• They might have changed it to “A” to fit the size of their lettering. However, alternatively, they could have used the diagonal typography that they used in their reissue of EGGS DON’T BOUNCE, which would have fit the frame perfectly.

        • I doubt that aesthetic considerations were the problem. More likely that they were banging out these refilmed title cards as fast as they could and no one noticed, or cared, that they got this one wrong.

      • You’re right Jerry. The UM&M print of the second Casper cartoon, There’s Good Boos Tonight has the title correct, but then says featuring Casper’s Friendly Ghost, instead of Casper The Friendly Ghost.

  • Tech problems with that LULU order link. Will not let me complete purchase!

  • Steve,
    Your Right about this cartoon being a rarity, it’s about the only Little Lulu cartoon I never heard of.
    Nice looking copy, but why is the closing Paramount logo cut off?
    Anyhow, can’t wait to get this disk.

  • Steve mate, Ever considered selling the Little Lulu DVD via Amazon?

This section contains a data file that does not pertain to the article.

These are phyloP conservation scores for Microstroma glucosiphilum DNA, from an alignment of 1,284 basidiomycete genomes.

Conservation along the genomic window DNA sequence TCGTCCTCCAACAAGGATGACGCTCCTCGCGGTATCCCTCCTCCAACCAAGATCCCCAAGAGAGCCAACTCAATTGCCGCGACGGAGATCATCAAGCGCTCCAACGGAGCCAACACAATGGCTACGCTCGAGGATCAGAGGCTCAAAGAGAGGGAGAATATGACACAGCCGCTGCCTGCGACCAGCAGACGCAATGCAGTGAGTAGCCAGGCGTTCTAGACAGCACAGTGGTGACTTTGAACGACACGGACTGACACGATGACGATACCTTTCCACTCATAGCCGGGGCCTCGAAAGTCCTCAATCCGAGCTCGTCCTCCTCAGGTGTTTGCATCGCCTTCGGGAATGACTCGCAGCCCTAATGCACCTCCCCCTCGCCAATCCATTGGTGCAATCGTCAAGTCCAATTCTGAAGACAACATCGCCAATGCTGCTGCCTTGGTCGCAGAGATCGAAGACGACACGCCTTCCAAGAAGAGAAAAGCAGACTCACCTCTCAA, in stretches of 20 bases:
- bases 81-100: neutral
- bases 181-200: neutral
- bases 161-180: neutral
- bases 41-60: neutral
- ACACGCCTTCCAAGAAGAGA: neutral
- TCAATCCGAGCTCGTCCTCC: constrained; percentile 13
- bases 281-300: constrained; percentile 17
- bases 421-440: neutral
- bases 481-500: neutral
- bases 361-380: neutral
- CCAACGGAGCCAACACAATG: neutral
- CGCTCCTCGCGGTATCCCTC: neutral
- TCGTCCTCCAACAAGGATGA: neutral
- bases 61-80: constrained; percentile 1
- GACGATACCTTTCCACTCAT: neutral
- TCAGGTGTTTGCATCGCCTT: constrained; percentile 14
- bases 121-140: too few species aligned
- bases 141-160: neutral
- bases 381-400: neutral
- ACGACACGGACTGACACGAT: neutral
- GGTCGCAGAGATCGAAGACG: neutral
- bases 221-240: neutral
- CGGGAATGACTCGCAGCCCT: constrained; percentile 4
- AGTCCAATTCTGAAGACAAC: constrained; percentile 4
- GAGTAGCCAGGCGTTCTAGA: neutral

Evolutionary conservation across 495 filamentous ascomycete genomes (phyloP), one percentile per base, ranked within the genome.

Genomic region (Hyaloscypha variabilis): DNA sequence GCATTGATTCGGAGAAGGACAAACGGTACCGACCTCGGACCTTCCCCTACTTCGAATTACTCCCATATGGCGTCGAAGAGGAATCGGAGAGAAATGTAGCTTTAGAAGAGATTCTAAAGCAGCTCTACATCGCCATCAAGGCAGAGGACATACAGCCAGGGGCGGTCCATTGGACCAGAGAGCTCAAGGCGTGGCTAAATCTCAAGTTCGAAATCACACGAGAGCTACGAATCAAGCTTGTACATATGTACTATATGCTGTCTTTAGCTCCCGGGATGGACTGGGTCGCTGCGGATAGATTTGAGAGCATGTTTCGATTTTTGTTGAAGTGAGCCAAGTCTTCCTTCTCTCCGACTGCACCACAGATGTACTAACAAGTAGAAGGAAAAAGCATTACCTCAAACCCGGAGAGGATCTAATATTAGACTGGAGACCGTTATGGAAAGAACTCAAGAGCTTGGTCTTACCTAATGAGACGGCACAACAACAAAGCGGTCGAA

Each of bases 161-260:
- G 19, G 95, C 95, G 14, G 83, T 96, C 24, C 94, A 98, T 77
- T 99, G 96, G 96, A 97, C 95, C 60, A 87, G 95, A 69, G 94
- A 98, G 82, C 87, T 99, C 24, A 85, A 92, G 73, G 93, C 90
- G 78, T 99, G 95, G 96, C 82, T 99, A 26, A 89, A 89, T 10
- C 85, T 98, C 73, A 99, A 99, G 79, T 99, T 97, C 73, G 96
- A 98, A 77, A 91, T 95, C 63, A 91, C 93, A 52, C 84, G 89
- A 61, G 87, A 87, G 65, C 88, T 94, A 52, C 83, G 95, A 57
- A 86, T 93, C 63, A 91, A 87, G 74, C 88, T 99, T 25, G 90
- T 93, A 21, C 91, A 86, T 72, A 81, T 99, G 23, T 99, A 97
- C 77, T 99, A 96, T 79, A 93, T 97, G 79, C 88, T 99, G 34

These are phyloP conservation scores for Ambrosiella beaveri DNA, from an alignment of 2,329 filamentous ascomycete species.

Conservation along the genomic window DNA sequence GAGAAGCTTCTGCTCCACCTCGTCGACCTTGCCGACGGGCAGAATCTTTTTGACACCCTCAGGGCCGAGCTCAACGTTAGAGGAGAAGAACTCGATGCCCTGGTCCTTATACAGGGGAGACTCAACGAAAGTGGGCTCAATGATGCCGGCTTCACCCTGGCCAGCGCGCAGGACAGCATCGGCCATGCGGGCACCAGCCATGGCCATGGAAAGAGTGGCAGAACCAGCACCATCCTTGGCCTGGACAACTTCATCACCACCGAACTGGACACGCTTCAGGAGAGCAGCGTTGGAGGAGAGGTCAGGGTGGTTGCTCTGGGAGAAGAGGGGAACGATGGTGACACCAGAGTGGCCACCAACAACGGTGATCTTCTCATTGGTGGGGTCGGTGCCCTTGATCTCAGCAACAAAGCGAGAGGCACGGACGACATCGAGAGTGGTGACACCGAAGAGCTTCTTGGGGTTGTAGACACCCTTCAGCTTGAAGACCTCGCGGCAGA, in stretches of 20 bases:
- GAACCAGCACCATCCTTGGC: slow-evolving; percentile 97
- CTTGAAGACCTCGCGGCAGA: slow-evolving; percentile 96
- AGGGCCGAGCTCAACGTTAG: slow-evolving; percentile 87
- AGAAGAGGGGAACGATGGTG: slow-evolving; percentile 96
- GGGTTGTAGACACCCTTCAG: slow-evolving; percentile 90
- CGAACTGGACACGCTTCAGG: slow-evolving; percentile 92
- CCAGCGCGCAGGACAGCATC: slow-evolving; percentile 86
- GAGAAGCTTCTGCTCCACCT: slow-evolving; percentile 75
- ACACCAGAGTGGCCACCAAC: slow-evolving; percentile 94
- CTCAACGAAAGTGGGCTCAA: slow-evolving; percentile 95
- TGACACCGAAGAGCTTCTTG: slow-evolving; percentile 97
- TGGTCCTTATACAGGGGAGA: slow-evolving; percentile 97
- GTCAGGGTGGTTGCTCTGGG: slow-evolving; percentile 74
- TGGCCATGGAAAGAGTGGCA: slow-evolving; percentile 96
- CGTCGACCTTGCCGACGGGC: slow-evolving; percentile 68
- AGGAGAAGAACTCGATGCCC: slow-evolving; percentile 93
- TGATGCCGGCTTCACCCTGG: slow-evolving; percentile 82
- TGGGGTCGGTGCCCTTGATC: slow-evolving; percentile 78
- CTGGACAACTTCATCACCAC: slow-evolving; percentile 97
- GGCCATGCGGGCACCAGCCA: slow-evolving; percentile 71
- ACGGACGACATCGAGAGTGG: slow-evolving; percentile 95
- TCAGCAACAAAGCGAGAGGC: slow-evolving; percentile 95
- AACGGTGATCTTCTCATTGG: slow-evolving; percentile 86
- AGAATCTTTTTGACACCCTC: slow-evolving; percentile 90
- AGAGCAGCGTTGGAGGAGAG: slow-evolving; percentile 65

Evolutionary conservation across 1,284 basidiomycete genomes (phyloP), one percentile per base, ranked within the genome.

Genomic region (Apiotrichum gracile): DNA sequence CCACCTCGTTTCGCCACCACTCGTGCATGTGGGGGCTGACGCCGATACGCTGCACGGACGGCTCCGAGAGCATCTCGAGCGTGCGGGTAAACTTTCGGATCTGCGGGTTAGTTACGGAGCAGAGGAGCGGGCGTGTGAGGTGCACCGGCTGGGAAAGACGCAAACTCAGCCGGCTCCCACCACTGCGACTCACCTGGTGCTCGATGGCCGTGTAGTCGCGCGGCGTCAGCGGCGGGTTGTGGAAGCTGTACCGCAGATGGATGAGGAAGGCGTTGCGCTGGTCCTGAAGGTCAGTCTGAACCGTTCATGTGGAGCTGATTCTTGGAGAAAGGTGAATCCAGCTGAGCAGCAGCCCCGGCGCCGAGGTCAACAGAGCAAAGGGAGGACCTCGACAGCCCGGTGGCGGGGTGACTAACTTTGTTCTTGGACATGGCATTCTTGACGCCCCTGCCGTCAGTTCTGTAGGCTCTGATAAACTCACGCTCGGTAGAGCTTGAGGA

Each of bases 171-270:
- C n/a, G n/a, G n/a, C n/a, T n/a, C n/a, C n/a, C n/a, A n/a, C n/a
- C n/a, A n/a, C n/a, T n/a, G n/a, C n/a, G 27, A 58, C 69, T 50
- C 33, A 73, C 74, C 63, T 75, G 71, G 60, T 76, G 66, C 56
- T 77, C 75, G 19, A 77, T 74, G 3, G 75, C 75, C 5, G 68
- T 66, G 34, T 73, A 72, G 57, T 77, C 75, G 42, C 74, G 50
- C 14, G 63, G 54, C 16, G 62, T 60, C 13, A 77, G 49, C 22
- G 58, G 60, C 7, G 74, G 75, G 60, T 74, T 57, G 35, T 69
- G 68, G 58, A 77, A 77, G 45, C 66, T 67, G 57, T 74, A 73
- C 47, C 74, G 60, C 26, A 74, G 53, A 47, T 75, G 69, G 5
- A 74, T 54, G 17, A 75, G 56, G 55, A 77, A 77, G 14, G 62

I’m sure people will definitely jump at the chance to own the definitive versions of the Famous Studios Little Lulu cartoons if it being sold on a more public scale

    • Hey James,

      The problem really is that I can’t get enough good prints of the ones that are in the Public Domain. If I could get *all* of those or almost all of the PD ones in 35mm Technicolor it would be a great collection…

  • I guess it depends on which public domain cartoon collections you had, because I’m very familiar with this one.

    The Little Lulu cartoons ran locally on television in the 1970s, and I remember the “wild as any zulu” line being edited out of the station’s air prints, along with any and all blackface gags, like the ones in “Caboose.”

    I don’t remember the prints of the 1940s Famous cartoons that I saw on television back then looking as bad as those prints generally do now. Not as brilliant as this Technicolor print, but certainly not reddish-purple. Maybe whatever color process NTA used to manufacture their prints wasn’t very stable.

    I also remember the Famous cartoons I saw on TV back then having a mix of titles. Some original Paramount titles, some refilmed NTA titles, some mostly original but with the NTA logo replacing the Paramount logo.

  • I have seen very few LITTLE LULU cartoons ever – and this was a nice surprise – despite the black stereotyped character and the “blackface” gag. I’ve never seen a cartoon that gives credit to “Woody Gellman.” Didn’t he create and draw those infamous BAZOOKA JOE cartoons those of us “Baby Boomers” probably remember that came with the hunk of either stale or fresh Bazooka gum? Isn’t he also the guy who did the NOSTALGIA REPRINT books, etc. in the ’70s?